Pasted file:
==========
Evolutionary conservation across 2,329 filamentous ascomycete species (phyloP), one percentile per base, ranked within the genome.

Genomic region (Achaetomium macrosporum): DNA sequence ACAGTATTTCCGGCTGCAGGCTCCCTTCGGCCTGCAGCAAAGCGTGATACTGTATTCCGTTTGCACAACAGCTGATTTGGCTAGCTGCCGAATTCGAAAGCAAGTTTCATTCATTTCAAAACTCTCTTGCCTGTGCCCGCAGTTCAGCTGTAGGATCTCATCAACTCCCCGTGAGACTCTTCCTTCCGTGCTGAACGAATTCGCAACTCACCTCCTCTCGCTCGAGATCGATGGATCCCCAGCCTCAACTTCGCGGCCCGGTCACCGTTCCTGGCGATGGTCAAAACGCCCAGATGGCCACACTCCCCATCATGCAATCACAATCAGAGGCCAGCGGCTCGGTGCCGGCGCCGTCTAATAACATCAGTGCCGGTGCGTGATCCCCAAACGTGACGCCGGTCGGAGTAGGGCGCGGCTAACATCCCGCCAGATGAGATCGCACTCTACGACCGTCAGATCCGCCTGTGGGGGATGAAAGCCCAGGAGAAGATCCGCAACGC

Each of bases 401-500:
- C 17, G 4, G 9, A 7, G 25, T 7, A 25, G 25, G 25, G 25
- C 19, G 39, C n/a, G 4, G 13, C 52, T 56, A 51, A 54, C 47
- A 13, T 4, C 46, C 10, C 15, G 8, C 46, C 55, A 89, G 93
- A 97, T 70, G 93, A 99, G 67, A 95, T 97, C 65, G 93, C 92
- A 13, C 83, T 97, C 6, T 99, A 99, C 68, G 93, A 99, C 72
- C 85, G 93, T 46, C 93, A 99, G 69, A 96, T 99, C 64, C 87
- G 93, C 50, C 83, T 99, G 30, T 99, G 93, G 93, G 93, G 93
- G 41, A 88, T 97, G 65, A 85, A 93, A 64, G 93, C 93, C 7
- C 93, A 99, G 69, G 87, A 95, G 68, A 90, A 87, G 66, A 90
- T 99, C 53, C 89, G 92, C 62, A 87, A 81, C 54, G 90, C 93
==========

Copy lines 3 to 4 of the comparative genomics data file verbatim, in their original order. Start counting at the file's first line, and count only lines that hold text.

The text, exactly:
Each of bases 401-500:
- C 17, G 4, G 9, A 7, G 25, T 7, A 25, G 25, G 25, G 25